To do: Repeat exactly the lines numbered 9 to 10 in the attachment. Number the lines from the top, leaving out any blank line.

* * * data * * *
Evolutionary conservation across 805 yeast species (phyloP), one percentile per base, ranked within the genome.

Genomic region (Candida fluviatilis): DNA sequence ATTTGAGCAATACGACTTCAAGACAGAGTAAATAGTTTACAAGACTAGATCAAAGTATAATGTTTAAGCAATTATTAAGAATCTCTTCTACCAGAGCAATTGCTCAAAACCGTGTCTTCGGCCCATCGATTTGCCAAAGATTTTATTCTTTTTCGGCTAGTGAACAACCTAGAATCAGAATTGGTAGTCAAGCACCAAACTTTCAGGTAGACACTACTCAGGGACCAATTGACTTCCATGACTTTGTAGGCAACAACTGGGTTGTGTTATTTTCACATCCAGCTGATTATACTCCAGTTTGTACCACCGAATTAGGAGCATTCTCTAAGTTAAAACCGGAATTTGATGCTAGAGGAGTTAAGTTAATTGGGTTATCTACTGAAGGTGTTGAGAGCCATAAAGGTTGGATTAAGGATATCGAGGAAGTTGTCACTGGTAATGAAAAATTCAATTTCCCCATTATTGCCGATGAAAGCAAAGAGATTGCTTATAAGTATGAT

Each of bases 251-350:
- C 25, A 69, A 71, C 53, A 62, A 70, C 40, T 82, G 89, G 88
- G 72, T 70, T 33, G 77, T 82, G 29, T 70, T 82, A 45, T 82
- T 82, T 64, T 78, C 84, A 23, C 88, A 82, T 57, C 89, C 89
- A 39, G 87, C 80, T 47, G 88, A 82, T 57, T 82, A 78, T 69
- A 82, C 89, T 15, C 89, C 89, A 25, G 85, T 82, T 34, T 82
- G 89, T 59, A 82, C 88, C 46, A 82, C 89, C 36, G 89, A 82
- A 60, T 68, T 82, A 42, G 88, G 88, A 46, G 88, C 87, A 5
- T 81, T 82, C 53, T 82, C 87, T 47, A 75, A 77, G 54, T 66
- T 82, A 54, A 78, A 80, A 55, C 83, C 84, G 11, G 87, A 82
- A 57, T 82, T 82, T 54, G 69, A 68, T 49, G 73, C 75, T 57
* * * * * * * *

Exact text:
- G 89, T 59, A 82, C 88, C 46, A 82, C 89, C 36, G 89, A 82
- A 60, T 68, T 82, A 42, G 88, G 88, A 46, G 88, C 87, A 5